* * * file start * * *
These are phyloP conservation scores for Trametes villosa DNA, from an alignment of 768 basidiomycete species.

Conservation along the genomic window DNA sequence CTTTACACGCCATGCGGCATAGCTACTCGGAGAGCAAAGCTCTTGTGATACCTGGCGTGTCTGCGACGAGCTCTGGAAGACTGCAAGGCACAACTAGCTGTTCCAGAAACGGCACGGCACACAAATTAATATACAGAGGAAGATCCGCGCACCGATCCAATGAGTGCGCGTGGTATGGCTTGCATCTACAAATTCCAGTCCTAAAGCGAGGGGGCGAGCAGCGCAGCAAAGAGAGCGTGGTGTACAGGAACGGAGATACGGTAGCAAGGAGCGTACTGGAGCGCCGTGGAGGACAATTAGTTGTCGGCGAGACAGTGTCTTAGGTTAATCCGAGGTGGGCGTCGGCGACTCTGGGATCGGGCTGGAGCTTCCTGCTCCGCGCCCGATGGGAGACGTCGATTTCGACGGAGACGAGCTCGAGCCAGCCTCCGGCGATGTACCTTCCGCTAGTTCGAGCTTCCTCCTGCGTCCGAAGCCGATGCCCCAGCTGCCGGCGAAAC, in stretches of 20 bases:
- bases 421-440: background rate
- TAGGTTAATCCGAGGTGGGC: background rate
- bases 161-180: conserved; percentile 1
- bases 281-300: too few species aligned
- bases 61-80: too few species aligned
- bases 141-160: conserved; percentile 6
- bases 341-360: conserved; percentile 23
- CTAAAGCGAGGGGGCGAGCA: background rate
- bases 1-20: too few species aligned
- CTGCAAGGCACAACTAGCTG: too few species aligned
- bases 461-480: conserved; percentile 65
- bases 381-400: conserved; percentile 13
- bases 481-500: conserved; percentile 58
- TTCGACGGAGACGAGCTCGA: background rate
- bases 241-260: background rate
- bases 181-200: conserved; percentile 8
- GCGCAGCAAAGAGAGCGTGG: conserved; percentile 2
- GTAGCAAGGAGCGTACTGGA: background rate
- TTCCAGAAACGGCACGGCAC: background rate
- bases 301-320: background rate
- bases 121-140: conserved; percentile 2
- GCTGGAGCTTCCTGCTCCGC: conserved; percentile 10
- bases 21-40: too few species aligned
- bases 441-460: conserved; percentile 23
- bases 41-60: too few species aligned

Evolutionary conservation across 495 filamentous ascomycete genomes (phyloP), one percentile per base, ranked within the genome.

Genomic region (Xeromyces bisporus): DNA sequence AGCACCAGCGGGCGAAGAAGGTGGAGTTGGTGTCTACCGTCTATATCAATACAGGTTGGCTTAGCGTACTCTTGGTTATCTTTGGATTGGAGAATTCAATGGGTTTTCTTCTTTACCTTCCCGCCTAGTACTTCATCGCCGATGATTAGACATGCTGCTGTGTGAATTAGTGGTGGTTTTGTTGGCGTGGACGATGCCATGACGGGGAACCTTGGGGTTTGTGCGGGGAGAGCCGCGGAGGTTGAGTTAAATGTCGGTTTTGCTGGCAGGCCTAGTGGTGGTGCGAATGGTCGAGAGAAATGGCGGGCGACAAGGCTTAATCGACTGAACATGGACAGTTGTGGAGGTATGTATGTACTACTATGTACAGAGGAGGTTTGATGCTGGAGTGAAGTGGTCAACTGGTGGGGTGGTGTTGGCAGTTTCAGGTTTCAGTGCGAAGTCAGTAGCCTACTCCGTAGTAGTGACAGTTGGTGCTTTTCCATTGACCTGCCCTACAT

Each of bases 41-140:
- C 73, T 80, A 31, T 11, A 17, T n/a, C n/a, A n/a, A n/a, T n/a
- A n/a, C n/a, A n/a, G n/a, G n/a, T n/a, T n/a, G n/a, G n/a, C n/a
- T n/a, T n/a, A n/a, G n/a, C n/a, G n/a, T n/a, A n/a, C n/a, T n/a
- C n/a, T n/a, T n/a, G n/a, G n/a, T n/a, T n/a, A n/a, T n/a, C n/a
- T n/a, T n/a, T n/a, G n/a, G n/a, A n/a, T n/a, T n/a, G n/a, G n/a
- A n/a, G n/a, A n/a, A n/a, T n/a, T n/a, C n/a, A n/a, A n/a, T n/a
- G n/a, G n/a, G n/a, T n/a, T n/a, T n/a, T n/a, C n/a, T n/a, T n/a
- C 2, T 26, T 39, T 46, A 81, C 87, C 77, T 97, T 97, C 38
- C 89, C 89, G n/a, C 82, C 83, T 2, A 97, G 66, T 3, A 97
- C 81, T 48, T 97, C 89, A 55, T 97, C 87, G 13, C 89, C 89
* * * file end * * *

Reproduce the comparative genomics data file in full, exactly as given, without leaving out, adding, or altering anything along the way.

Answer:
These are phyloP conservation scores for Trametes villosa DNA, from an alignment of 768 basidiomycete species.

Conservation along the genomic window DNA sequence CTTTACACGCCATGCGGCATAGCTACTCGGAGAGCAAAGCTCTTGTGATACCTGGCGTGTCTGCGACGAGCTCTGGAAGACTGCAAGGCACAACTAGCTGTTCCAGAAACGGCACGGCACACAAATTAATATACAGAGGAAGATCCGCGCACCGATCCAATGAGTGCGCGTGGTATGGCTTGCATCTACAAATTCCAGTCCTAAAGCGAGGGGGCGAGCAGCGCAGCAAAGAGAGCGTGGTGTACAGGAACGGAGATACGGTAGCAAGGAGCGTACTGGAGCGCCGTGGAGGACAATTAGTTGTCGGCGAGACAGTGTCTTAGGTTAATCCGAGGTGGGCGTCGGCGACTCTGGGATCGGGCTGGAGCTTCCTGCTCCGCGCCCGATGGGAGACGTCGATTTCGACGGAGACGAGCTCGAGCCAGCCTCCGGCGATGTACCTTCCGCTAGTTCGAGCTTCCTCCTGCGTCCGAAGCCGATGCCCCAGCTGCCGGCGAAAC, in stretches of 20 bases:
- bases 421-440: background rate
- TAGGTTAATCCGAGGTGGGC: background rate
- bases 161-180: conserved; percentile 1
- bases 281-300: too few species aligned
- bases 61-80: too few species aligned
- bases 141-160: conserved; percentile 6
- bases 341-360: conserved; percentile 23
- CTAAAGCGAGGGGGCGAGCA: background rate
- bases 1-20: too few species aligned
- CTGCAAGGCACAACTAGCTG: too few species aligned
- bases 461-480: conserved; percentile 65
- bases 381-400: conserved; percentile 13
- bases 481-500: conserved; percentile 58
- TTCGACGGAGACGAGCTCGA: background rate
- bases 241-260: background rate
- bases 181-200: conserved; percentile 8
- GCGCAGCAAAGAGAGCGTGG: conserved; percentile 2
- GTAGCAAGGAGCGTACTGGA: background rate
- TTCCAGAAACGGCACGGCAC: background rate
- bases 301-320: background rate
- bases 121-140: conserved; percentile 2
- GCTGGAGCTTCCTGCTCCGC: conserved; percentile 10
- bases 21-40: too few species aligned
- bases 441-460: conserved; percentile 23
- bases 41-60: too few species aligned

Evolutionary conservation across 495 filamentous ascomycete genomes (phyloP), one percentile per base, ranked within the genome.

Genomic region (Xeromyces bisporus): DNA sequence AGCACCAGCGGGCGAAGAAGGTGGAGTTGGTGTCTACCGTCTATATCAATACAGGTTGGCTTAGCGTACTCTTGGTTATCTTTGGATTGGAGAATTCAATGGGTTTTCTTCTTTACCTTCCCGCCTAGTACTTCATCGCCGATGATTAGACATGCTGCTGTGTGAATTAGTGGTGGTTTTGTTGGCGTGGACGATGCCATGACGGGGAACCTTGGGGTTTGTGCGGGGAGAGCCGCGGAGGTTGAGTTAAATGTCGGTTTTGCTGGCAGGCCTAGTGGTGGTGCGAATGGTCGAGAGAAATGGCGGGCGACAAGGCTTAATCGACTGAACATGGACAGTTGTGGAGGTATGTATGTACTACTATGTACAGAGGAGGTTTGATGCTGGAGTGAAGTGGTCAACTGGTGGGGTGGTGTTGGCAGTTTCAGGTTTCAGTGCGAAGTCAGTAGCCTACTCCGTAGTAGTGACAGTTGGTGCTTTTCCATTGACCTGCCCTACAT

Each of bases 41-140:
- C 73, T 80, A 31, T 11, A 17, T n/a, C n/a, A n/a, A n/a, T n/a
- A n/a, C n/a, A n/a, G n/a, G n/a, T n/a, T n/a, G n/a, G n/a, C n/a
- T n/a, T n/a, A n/a, G n/a, C n/a, G n/a, T n/a, A n/a, C n/a, T n/a
- C n/a, T n/a, T n/a, G n/a, G n/a, T n/a, T n/a, A n/a, T n/a, C n/a
- T n/a, T n/a, T n/a, G n/a, G n/a, A n/a, T n/a, T n/a, G n/a, G n/a
- A n/a, G n/a, A n/a, A n/a, T n/a, T n/a, C n/a, A n/a, A n/a, T n/a
- G n/a, G n/a, G n/a, T n/a, T n/a, T n/a, T n/a, C n/a, T n/a, T n/a
- C 2, T 26, T 39, T 46, A 81, C 87, C 77, T 97, T 97, C 38
- C 89, C 89, G n/a, C 82, C 83, T 2, A 97, G 66, T 3, A 97
- C 81, T 48, T 97, C 89, A 55, T 97, C 87, G 13, C 89, C 89